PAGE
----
To improve performance, you can bake the expressions 3 in the position and rotation properties of the child layer once you’re done with the animation.

As this constraint relies on all previous movements to compute the current position and orientation of the child layer, changing any value at a specific time changes all the following values too. This is also true when moving keyframes in time. This may seem counter-intuitive, compared to the standard After Effects parenting, where you don’t have to worry before changing a parent, because without parenting animation, After Effects can instantly adjust the values for all the times. That’s not possible if what you need is precisely to animate this parenting like with the Duik Parent Constraint.

To ease the animation of the parent constraint, it’s better to always animate following the time of the composition, and try to never add, move or edit keyframes before existing keyframes.

Most of the time, it’s also easier to animate the weight using the Hold interpolation, and setting either 0 % or 100 % only.


You may have trouble to unparent the constrained layer during the animation. Instead, you can create a null layer and parent the constrained layer to it; this will fix any issue you may have when all weights are set to 0 %.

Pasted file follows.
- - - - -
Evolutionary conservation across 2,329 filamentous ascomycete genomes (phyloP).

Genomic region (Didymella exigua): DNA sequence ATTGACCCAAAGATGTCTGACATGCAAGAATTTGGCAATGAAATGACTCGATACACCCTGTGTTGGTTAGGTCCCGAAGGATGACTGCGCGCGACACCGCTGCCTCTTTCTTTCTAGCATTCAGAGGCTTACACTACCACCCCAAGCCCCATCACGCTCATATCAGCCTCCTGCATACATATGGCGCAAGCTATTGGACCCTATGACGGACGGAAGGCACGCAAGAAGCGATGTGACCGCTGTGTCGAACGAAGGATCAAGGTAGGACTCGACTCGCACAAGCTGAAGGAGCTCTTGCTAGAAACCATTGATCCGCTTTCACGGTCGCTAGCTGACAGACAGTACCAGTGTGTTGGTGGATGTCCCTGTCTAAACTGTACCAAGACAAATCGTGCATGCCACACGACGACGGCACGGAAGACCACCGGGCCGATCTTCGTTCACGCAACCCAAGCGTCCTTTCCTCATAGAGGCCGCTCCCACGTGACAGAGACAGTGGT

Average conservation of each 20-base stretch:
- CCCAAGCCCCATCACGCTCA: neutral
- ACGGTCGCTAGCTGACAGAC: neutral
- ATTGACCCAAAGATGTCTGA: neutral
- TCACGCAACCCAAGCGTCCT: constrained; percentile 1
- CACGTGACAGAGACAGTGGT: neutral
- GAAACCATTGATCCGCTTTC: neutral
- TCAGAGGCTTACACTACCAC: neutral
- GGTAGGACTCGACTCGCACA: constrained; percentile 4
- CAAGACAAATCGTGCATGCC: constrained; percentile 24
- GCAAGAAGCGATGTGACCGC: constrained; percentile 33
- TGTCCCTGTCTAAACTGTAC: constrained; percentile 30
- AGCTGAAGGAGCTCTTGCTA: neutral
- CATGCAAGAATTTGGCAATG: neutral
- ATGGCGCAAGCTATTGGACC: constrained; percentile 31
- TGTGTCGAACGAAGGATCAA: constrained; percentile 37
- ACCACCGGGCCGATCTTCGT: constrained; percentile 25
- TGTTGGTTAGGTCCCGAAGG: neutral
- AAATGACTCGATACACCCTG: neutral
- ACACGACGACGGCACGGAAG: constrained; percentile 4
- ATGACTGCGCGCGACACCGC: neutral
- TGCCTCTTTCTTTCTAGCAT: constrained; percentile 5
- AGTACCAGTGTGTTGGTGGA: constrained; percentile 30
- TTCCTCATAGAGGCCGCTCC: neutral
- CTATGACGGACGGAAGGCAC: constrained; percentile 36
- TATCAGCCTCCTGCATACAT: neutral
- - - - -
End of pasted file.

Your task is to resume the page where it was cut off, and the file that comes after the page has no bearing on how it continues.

Parent across compositions

This video is part of the official comprehensive video course about Duik Ángela

Pre-compositions are great! They improve performance, they help you keep the compositions and timeline tidy by limiting the number of layers in the same composition. But using them when rigging characters, or for any complex setup can become really complicated especially because of parenting. In After Effects, you can’t precompose layers without losing parenting if the parent or child is not included in the new precomp.

With this Parent across compositions feature, you can now parent a child layer from a precomposition to a parent layer in the containing composition, and vice versa.

  1. Select the child layers.
  2. Click the Parent across comps button.
    Duik lets you choose the composition containing the parent layer and select it.
    1. Select the composition first. It can be any precomposition used in the same composition as the child layer, or any of its containing composition.
      You can click the eye dropper button to pick the current composition.
    2. Select the parent layer, contained in the composition chosen before.
      You can click the eye dropper button to pick the selected layer.
  3. Click the Parent across comps button.


Duik lets you parent only from and to precompositions directly contained in another composition, without intermediate precompositions. If there are intermediate compositions, there may be different paths (different chains of precompositions) ending with the same containing comp and precomp. In this case, Duik can’t know which path to take, and this is important because of nested transformations which may be different.

For this specific case, you can parent across all nested compositions manually, by repeating the parenting process through all the chain of precompositions.

Duik creates a Locator* 4 in each composition, used to compute the actual parenting using expressions (and essential properties when parenting to a precomposition). They’re in shy mode and at the bottom of the layer stack so you may not even notice them, but if you need to parent another layer to the same parent, instead of redoing the whole process (and multiplying locators), you just have to parent the layer to the existing locator.